If you have recently fallen behind on your mortgage claim refund payments and start to get an upset stomach with a worried look on your face when you check your mail due to the impending foreclosure notice coming from your bank chances are good you might be considering some form of a foreclosure bailout program.
If your home is the only asset you possess then it is quite natural to be tempted to with the notion of using any equity you may have built up in your home to offset your current financial dilemma. In many cases this is a perfectly fine plan if it can provide you a means to bring yourself out of debt and catch up on your outstanding mortgage payments, unless you end up getting duped or scammed.
If you are faced with the scary prospect of foreclosing on your house then most likely the money you have built up in your home can be a much needed blessing. However, many foreclosure rescue scams are starting to appear with the sole intent of robbing you blind of your home equity by making a “bail out” offer.
A bail out offer is where a company or perhaps a single individual provides you an appetizing offer to buy your home now and then sell it back to you at a later point in time once your financial condition has improved. For example, let’s assume your house is worth $600,000 and you have $200,000 worth of built up equity. You receive an offer for $400,000, which is relatively close to what you currently owe on your house. This looks like a great deal under the premise that you will be able to repurchase your house back at a later date.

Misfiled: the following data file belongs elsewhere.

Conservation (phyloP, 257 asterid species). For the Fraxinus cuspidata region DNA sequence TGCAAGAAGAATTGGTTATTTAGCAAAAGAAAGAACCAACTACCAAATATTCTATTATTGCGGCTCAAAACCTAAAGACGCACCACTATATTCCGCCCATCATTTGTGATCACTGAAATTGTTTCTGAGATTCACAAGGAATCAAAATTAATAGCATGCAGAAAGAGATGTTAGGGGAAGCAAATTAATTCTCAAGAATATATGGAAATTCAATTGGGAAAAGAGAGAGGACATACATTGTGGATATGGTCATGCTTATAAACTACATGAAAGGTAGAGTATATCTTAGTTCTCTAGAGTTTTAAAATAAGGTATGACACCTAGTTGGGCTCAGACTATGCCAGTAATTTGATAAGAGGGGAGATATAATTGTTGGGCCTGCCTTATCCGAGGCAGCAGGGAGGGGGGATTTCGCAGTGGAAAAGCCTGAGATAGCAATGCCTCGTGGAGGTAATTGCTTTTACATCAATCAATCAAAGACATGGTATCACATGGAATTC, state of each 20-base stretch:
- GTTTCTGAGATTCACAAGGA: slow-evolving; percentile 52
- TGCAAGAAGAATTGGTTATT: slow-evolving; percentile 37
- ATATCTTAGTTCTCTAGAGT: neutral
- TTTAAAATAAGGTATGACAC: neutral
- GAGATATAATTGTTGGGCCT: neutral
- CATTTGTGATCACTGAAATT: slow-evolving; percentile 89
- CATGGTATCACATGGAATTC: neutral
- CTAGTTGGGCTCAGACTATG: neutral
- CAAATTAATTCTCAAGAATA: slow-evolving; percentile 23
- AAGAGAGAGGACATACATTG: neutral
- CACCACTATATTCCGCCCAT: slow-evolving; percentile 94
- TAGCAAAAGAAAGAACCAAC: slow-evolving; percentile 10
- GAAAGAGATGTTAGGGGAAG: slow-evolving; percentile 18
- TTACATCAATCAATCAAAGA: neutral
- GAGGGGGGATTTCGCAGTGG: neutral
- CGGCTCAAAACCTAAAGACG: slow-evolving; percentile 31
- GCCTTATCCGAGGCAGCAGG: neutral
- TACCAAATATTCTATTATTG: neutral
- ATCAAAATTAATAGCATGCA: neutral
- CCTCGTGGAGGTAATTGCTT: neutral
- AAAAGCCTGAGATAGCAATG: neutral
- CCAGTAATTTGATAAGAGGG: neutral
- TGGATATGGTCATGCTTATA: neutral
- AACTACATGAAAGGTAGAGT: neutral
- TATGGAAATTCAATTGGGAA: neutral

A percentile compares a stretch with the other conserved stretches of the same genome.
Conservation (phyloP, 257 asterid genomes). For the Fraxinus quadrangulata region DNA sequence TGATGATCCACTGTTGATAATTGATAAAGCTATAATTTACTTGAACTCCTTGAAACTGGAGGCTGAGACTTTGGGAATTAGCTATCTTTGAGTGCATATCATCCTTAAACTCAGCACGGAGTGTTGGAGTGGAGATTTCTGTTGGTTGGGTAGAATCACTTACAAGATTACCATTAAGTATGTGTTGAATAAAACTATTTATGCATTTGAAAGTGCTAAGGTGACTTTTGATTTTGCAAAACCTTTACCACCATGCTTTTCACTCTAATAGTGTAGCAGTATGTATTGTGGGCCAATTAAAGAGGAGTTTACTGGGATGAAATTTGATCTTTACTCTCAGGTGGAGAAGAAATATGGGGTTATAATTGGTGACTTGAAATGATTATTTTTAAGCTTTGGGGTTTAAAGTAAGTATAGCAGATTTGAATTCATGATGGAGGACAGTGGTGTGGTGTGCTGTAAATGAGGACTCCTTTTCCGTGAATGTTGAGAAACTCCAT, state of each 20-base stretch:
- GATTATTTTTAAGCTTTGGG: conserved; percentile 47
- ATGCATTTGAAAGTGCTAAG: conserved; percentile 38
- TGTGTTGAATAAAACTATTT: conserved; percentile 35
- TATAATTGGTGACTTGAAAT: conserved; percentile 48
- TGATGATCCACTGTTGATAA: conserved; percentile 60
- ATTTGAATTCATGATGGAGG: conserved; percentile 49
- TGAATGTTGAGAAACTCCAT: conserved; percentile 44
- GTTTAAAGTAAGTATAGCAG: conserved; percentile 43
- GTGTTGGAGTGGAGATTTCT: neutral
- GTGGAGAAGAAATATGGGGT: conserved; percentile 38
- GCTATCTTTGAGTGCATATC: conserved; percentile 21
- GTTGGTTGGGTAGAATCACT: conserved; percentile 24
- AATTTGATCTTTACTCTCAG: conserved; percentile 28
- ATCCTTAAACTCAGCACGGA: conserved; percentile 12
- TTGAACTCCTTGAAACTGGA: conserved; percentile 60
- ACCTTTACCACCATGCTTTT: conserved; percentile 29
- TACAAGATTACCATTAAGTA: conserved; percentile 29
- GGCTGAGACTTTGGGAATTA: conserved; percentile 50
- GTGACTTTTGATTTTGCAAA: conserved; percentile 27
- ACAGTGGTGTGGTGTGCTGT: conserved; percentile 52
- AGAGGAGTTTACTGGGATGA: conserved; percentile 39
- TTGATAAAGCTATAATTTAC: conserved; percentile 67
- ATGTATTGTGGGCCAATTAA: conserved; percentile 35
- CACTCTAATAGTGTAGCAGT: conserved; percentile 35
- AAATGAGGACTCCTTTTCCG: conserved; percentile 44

Unfortunately, this deal isn’t what it seems because the scammer will first acquire a loan of $400,000 and then give you a small sum of money and have you sign a short term lease (usually two years) with the opportunity for you to buy back your house at the end of the lease period. However, this is where the scam starts to take place.
because the scammers normally start you out with a low rent and then inclemently increase it until you get to a point where you can no longer financially afford to pay the higher rent. Now, instead of helping you fix your financial situation, you are suddenly worried about defaulting on your rent payments and being evicted from your own property.
In the event you do fall behind on your payments and get evicted the foreclosure scam artist opts to sell your $600,000 home, pays off their loan and makes a nice profit of $200,000 for a few months of scamming you.
Sadly, most homeowners do nothing to prevent this from taking place because they simply don’t understand or realize that they are being scammed. The good news is that you can avoid these types of foreclosure rescue and bail out scams by following the following three tips: